by Doug Nordman
This article is written for military servicemembers, veterans, and their families. For everyone else, there are many good reasons to join the military, but they're not discussed here. I'm not suggesting that people should sign up just because of these two particular benefits. Instead, think of them as an extra boost toward financial independence and retiring on your terms. People who are planning to join the military for other reasons, perhaps even for an entire 20-year career, can benefit greatly from these rewards.
These must be really great benefits if they can accelerate financial independence and retirement, right? First let's look at the obstacles standing in the way of those goals.
All retirees have to accumulate the resources to last for the rest of their lives, but early retirees (before age 65) have two daunting challenges: paying for healthcare and contending with decades of inflation.
Health insurance is largely a workplace benefit, and many civilian workers feel "locked in" to their jobs by it. Health insurance can be hundreds of dollars per month without an employer’s subsidy, and it’s difficult to obtain individual coverage for pre-existing conditions. The American healthcare system is the main reason that traditional retirees stay in the workforce until age 65, when Medicare starts to cover much of their health expenses. Even after age 65, retirees still have to contend with rising insurance premiums, higher prescription medication costs, and long-term care concerns.
Inflation is far more insidious. While a health crisis can wipe out a retiree’s finances, inflation is at least as deadly because it’s hard to notice the corrosive long-term effects. At just four percent a year, a decade of inflation can raise retiree expenses by nearly 50%. Retirees in their 60s may only have to contend with two or three decades of inflation, but retirees in their 40s will have to survive four or five decades of inflation that could easily triple their expenses.
A military retirement beats both of those obstacles. You can be financially independent and make your own retirement decision years or even decades ahead of others.
Unbelievable as it may seem to some in the military, Tricare is among the nation’s premiere affordable healthcare systems. It covers far more for active-duty veterans (and their families) than civilian health insurance while charging far less. Unfortunately, many veterans don’t learn this fact until they leave the service, while others with pre-existing conditions may feel locked into military or civil service in order to be able to afford their healthcare costs. In 2010, an active-duty retiree pays less than $40/month for comprehensive Tricare family coverage that, for civilian retirees, would cost hundreds or even thousands of dollars.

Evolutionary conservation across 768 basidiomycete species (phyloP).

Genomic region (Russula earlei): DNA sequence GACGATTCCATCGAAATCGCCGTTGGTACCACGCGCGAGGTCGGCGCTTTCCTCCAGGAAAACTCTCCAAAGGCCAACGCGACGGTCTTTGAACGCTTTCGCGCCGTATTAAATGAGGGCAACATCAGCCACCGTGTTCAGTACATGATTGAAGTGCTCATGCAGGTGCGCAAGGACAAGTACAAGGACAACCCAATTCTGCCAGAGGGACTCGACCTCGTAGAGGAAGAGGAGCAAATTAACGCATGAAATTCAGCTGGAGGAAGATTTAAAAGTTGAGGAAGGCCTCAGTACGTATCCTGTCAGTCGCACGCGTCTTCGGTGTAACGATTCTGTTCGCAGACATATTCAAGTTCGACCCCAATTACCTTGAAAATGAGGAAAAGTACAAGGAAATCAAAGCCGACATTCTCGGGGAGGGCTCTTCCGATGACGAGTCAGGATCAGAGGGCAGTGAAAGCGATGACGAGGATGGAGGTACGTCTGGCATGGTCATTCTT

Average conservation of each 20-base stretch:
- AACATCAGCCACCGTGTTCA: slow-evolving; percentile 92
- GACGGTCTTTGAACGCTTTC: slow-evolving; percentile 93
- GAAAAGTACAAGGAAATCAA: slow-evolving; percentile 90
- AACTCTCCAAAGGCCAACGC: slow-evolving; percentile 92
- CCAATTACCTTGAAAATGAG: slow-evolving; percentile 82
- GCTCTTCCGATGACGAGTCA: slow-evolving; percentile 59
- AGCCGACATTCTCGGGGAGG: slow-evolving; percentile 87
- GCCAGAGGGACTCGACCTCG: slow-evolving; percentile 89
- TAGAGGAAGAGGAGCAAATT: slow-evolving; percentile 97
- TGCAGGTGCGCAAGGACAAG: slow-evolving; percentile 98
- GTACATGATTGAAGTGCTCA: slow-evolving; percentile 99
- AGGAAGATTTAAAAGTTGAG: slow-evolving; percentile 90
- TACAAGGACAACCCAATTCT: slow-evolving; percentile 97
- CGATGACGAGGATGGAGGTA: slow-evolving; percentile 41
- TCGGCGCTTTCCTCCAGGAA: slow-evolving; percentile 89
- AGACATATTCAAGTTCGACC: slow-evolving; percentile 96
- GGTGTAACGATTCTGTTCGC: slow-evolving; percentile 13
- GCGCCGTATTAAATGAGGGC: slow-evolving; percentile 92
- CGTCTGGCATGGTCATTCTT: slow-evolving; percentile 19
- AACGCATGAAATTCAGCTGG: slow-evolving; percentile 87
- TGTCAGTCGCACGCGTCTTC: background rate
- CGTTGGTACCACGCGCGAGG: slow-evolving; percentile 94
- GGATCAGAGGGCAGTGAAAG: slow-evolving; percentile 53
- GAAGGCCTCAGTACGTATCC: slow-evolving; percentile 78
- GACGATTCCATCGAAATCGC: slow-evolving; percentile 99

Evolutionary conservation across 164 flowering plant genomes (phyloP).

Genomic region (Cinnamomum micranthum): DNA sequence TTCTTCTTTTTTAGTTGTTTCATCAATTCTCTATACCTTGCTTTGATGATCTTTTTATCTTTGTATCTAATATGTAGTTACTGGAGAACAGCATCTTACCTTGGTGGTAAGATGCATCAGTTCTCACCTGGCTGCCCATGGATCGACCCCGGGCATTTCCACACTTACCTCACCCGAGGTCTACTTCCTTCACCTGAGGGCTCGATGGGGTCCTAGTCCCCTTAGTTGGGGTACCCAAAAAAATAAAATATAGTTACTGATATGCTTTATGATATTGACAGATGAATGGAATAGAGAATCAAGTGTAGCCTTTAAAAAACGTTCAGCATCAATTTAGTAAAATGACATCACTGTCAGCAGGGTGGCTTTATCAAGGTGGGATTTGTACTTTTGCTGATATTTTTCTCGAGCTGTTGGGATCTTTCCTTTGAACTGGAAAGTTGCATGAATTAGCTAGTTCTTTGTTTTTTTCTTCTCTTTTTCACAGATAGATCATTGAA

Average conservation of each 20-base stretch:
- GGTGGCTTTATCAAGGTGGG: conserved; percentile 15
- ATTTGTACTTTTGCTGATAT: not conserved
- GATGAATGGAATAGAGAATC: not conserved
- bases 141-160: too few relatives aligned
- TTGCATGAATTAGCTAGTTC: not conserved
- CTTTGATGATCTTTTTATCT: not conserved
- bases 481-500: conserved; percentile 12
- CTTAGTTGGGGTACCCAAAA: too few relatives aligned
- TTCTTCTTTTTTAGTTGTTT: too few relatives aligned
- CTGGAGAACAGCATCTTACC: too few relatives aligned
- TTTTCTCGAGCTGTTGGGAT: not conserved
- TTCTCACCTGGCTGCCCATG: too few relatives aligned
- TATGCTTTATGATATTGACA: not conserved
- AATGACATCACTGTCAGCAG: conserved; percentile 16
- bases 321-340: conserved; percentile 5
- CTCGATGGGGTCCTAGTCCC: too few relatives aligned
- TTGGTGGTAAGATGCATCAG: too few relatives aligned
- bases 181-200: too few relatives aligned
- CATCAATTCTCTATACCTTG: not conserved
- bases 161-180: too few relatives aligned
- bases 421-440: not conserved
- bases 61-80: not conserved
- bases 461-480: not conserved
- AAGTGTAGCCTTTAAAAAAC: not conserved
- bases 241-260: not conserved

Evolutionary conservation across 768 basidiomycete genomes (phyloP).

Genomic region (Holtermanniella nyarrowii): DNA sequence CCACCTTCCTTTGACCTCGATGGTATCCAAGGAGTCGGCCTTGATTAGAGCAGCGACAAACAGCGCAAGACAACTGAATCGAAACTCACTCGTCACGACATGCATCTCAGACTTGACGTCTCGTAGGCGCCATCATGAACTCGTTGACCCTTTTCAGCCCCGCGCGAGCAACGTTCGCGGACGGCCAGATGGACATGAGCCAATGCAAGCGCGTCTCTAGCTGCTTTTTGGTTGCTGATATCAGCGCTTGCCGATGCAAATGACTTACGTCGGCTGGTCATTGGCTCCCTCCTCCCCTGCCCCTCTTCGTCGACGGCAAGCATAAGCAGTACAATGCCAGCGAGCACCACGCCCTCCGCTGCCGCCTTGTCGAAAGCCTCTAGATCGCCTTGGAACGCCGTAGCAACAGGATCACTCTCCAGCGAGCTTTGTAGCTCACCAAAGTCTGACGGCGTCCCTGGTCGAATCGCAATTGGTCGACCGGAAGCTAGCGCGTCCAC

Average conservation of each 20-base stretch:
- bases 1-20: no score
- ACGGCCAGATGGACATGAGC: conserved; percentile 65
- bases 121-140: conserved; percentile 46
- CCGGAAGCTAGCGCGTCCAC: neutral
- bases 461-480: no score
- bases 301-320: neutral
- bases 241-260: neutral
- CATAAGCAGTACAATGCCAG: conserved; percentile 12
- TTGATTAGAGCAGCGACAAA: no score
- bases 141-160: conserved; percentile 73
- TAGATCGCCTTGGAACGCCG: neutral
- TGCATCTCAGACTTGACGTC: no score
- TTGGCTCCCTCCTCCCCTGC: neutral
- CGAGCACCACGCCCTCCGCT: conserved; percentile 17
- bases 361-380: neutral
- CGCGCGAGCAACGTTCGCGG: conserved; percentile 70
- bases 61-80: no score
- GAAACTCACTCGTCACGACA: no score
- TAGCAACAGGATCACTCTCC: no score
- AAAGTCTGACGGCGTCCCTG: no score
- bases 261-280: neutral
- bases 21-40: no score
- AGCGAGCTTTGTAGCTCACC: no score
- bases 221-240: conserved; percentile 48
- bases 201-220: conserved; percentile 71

As good a financial deal as Tricare may be, the military pension is even better! Military veterans can earn a defined-benefit pension in an era when employers are moving toward defined-contribution 401(k)s. Despite the risks that servicemembers, families, and veterans bear to qualify for that government pension, it’s paid by one of the world’s best-funded institutions with the power to raise its own money.
Not only is the federal government likely to pay military pensions long after corporate pensions hit the skids, that pension includes a cost of living adjustment (COLA) for inflation. This is extremely rare in the business world. Federal pensions (as well as Social Security) rise each year by the inflation rate measured in the Consumer Price Index (CPI). That index may have its own flaws and detractors, but there is no better measure of the nation’s inflation. You may experience a personal inflation rate that’s smaller (or perhaps bigger) than the CPI, but veteran’s pensions will keep up with inflation far better than any other system.Doug is the author of
The Military Guide to Financial Independence and Retirement, coming from Impact Publications in mid-2011 to military exchanges all over the world. It's written by military for military, and ALL royalties will be donated to military charities. Read more at The-Military-Guide.com. Doug is a retired U.S. Navy submariner living in Hawaii with his spouse (a retired Navy Reservist) and their daughter, who's learning even more about the Navy in her college NROTC unit.
Doug is also one of our newest forum members. In addition to his blog, he'll be moderating a new section of our forum especially for military family finances. He's always looking for new material and questions about military financial independence and retirement, so please share your story with him and the rest of our military readers!